NICOLE ALAVERDIAN WRITES– China’s Belt and Road Initiative (BRI) is all but green– environmentally speaking, of course.

The BRI initiative, through trade, investment, and infrastructure with some 65 plus countries, may garner immense monetary green for the countries involved but also leads to severe global environmental damage, according to a new policy research report by the World Bank published earlier this year. In it, five academic professionals from Duke University outline the hazardous effects the initiative will have on the ecosystem. Snaking new roads and rail used for transporting goods between countries, says the report, “typically lead to the greatest absolute deforestation and eco-service losses.” Published in Current Biology, another report notes that the BRI could promote the spread of invasive species of reptiles, birds, mammals, and amphibians.

The Belt and Road Initiative is an ambitious development strategy that was first introduced by Xi Jinping, the General Secretary of the Communist Party of China, in 2013. It involves infrastructure development and investment as well as strengthening trade with countries in Europe, Asia, and Africa. The set completion date is 2049.

To date, more than 60 countries have either signed this initiative or expressed interest in signing. So far, China has committed $1.4 trillion to BRI and is set to invest over $500 billion into 62 projects over the next five years. While two-thirds of the world’s population support it, some countries— including the U.S—see the project “as an unsettling extension of China’s rising power.” The shared global sentiment is that it “could be a Trojan horse for China-led regional development, military expansion, and Beijing-controlled institutions.”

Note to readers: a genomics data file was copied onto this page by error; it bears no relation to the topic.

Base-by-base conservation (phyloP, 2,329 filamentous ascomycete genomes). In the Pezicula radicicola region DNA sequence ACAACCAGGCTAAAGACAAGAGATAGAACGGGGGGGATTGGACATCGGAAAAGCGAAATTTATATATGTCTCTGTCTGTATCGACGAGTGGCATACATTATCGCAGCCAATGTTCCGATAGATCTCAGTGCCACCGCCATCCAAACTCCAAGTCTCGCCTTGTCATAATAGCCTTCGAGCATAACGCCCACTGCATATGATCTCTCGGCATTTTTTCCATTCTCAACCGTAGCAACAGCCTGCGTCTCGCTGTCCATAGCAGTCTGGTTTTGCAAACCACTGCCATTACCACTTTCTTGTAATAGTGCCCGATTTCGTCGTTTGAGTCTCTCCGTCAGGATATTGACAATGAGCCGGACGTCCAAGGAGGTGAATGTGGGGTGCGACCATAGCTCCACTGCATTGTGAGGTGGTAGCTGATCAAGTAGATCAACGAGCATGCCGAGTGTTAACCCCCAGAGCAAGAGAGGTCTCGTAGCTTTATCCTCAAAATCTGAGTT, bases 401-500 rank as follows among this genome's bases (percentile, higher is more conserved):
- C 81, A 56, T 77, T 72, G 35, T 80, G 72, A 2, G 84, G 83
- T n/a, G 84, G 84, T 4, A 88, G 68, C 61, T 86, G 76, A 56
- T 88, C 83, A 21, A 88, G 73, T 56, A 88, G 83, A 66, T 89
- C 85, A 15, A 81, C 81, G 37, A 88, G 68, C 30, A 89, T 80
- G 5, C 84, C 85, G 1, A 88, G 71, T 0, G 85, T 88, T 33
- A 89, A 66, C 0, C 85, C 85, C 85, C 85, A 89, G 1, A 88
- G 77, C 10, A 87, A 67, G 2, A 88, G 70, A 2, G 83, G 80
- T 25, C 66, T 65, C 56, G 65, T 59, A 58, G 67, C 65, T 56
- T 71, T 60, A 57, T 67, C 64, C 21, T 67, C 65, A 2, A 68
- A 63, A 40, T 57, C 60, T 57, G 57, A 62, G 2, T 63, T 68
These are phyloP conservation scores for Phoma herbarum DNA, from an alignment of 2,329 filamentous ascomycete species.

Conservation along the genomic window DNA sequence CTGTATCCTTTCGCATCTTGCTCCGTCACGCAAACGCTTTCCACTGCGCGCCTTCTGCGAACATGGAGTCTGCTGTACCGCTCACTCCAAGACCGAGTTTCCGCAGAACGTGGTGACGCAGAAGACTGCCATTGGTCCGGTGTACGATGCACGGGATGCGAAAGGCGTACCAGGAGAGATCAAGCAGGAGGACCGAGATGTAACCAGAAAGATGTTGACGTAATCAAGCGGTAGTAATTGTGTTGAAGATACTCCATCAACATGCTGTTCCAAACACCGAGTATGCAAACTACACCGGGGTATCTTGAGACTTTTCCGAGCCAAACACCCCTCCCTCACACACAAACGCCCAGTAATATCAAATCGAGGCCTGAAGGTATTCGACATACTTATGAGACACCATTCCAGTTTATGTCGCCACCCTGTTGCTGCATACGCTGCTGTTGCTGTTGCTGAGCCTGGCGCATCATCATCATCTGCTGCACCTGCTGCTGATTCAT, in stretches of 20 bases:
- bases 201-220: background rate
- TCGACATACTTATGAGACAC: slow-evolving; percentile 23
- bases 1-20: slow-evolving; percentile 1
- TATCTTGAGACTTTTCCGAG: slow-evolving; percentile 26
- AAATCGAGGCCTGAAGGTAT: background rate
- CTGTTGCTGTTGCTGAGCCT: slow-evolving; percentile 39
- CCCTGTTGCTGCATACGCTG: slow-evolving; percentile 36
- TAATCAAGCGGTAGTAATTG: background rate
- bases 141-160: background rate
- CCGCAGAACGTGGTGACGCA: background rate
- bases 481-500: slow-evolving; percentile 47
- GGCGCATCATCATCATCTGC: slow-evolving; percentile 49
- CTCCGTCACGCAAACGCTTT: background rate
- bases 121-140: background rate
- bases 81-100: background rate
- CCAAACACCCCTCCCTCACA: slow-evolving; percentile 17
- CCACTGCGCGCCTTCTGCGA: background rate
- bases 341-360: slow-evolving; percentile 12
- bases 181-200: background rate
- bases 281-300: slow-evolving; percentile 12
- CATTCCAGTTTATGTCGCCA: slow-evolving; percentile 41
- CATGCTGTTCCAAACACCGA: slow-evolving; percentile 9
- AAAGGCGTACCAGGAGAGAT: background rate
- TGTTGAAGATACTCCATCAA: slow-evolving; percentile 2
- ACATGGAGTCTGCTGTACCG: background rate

Of note, most widely circulated environmental assessment reports have originated in the U.S. Could U.S. anti-BRI sentiment be  politically motivated? Especially given China’s rising economic star globally and the current trade war?

China’s Belt and Road initiative is one of the most significant geopolitical and economic developments of the 21st century; but with numerous environmental reports detailing possible ecological damage, does it have a future? According to the World Bank, China ought to significantly alter BRI standards, regulations, and policies before the project is too far down the road.

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